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Microsoft announced Monday that it is acquiring GitHub, the largest-of-its-kind online code repository where more than 28 million developers learn, share, and collaborate. It enables developers and enterprises to host their entire projects, codes, and documentation on the site. The website’s influence on the developers’ community is unparalleled, which is why Microsoft is willing to spend $7.5 billion for it.

In fact, the popularity and usefulness of Github can be gauged from the fact that even multinational giants such as Google, Apple, and Amazon frequently use the platform.

Microsoft officially confirmed the deal, adding that the acquisition of Github will essentially empower the developers’ community. Not only will it bring Microsoft’s developer tools to a broader audience, but it will also ensure an accelerated enterprise use of Github.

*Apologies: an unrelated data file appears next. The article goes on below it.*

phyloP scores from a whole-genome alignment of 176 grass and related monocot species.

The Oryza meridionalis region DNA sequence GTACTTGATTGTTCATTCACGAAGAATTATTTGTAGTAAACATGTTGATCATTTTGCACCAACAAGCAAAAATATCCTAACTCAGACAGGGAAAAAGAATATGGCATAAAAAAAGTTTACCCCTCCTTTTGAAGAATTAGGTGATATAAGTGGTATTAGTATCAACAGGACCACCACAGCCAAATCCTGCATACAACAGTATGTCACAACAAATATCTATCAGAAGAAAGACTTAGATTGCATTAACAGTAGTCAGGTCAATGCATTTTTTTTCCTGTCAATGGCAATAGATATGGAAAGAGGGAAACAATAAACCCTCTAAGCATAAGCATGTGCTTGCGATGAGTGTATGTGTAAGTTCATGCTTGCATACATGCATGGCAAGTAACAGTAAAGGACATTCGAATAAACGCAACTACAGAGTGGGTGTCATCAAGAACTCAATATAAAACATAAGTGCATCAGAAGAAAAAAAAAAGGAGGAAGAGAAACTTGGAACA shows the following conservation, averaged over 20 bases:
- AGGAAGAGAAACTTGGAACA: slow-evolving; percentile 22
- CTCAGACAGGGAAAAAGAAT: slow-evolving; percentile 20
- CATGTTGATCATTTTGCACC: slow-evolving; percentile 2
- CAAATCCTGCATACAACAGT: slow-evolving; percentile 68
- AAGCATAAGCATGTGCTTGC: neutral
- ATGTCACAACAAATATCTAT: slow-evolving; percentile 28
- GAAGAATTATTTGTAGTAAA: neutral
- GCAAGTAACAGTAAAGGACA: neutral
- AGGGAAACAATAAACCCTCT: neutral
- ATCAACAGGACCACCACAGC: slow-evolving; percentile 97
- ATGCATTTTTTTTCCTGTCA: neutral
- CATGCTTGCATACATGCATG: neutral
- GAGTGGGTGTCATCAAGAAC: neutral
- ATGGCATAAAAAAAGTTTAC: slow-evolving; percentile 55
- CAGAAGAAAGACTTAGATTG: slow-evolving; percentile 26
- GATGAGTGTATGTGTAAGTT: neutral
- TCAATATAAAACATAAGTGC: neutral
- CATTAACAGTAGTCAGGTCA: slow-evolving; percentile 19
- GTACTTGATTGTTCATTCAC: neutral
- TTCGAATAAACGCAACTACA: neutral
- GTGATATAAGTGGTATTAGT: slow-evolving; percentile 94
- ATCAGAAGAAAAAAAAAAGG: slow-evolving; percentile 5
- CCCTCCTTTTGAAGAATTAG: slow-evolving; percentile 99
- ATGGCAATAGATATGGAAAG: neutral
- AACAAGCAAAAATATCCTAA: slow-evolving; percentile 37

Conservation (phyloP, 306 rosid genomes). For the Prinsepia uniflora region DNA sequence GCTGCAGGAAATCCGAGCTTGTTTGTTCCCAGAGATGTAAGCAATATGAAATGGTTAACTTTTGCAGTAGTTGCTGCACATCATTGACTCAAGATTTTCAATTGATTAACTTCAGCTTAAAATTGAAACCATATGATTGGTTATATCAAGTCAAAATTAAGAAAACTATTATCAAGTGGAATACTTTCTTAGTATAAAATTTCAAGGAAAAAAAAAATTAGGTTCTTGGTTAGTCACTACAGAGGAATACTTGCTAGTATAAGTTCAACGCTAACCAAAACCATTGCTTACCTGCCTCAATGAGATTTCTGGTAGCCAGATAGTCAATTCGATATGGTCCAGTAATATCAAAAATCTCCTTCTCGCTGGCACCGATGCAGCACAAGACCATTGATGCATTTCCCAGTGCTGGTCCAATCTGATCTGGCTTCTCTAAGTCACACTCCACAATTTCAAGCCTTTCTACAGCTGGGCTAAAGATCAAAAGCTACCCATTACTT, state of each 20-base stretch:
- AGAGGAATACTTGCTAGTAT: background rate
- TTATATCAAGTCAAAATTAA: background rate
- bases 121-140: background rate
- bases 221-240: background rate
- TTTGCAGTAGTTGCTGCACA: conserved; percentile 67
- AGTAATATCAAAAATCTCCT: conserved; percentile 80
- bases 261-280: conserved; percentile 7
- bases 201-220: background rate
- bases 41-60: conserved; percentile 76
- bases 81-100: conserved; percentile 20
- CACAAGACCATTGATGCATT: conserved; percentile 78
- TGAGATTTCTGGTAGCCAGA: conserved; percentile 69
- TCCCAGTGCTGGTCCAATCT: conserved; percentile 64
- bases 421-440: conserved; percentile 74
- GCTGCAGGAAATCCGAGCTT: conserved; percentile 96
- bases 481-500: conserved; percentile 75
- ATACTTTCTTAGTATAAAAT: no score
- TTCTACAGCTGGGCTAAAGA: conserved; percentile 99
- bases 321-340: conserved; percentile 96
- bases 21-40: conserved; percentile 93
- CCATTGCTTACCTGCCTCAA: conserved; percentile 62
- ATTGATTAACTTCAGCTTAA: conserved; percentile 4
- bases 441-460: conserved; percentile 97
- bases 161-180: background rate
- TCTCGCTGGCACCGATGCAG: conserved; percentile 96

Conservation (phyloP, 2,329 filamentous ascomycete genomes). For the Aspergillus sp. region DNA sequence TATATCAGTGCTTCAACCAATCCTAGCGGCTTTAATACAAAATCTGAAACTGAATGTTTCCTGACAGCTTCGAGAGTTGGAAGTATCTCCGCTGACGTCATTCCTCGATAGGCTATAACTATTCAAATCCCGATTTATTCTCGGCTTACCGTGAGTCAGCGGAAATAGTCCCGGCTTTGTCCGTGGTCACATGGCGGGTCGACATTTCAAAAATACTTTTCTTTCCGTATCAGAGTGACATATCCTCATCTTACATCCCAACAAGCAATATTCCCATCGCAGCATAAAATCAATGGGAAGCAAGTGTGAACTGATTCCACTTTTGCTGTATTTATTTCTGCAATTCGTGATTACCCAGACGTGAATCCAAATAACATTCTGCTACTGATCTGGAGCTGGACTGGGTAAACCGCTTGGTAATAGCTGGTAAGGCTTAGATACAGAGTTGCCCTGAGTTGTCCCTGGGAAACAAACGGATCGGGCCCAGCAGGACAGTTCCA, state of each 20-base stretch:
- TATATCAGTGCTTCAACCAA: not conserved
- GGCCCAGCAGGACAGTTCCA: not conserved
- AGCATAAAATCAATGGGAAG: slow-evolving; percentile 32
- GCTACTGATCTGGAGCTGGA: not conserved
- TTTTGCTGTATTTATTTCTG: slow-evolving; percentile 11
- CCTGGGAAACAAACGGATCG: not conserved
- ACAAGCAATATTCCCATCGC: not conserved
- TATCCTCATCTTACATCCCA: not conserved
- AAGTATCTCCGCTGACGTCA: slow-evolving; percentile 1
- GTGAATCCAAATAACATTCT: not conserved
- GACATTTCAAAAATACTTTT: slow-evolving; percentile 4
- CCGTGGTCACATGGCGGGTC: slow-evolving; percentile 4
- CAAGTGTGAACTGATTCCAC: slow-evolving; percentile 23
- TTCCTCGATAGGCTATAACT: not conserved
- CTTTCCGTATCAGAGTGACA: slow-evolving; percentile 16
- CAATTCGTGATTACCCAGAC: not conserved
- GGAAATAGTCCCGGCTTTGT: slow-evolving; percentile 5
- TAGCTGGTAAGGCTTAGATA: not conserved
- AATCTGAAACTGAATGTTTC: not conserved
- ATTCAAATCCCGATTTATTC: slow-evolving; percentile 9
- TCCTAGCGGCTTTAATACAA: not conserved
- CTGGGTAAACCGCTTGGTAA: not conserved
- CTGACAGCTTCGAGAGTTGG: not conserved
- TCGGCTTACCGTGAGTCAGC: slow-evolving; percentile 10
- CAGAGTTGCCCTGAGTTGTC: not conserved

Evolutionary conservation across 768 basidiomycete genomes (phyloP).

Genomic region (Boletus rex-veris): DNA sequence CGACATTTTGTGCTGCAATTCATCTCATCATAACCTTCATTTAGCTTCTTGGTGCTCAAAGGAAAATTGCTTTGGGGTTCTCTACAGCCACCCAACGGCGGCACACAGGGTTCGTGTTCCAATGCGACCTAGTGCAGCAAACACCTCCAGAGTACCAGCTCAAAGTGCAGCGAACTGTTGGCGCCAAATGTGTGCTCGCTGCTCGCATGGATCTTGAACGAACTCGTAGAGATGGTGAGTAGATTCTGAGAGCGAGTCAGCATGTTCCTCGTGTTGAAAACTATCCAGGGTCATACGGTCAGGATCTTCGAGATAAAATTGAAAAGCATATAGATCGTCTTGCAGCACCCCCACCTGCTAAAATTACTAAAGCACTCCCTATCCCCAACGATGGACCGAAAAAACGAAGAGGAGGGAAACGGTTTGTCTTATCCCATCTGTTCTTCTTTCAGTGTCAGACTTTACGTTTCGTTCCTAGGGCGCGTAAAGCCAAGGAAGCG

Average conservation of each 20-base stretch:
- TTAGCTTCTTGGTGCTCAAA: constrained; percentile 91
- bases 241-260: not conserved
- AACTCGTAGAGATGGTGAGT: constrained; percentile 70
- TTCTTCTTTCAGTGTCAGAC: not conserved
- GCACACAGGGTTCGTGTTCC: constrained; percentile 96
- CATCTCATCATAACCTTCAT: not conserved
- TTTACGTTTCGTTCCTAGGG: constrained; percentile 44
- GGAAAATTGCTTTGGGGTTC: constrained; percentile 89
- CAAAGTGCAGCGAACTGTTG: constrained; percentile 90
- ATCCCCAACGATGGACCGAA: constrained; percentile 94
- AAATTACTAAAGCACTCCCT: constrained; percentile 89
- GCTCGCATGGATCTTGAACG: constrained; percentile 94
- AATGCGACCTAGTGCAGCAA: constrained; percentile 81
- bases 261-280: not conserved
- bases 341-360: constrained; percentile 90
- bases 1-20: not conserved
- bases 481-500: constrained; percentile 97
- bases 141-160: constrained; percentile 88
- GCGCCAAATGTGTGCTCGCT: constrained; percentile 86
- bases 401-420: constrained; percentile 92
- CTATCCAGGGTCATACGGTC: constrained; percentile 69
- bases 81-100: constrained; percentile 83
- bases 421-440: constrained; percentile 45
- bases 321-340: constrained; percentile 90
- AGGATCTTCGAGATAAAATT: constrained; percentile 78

“Microsoft is a developer-first company, and by joining forces with GitHub we strengthen our commitment to developer freedom, openness, and innovation,” said Satya Nadella, CEO, Microsoft.

Nadella added, “We recognize the responsibility we take on with this agreement and will do our best work to empower every developer to build, innovate and solve the world’s most pressing challenges.”
Post acquisition, Github will be led by the new CEO Nat Friedman, the founder of Xamarin. Friedman will report to Microsoft’s head of Cloud and AI unit, Scott Guthrie. As for Chris Wanstrath, the Co-Founder and previous CEO of Github, he is now a technical fellow at Microsoft and will report directly to Guthrie.

Jenan Al-Mukharriq

Jenan Al-Mukharriq

A highly driven organizing member of the StartUp Bahrain ecosystem. And a Project Manager at Matter In Hand with a passion for content creation and empowering communities.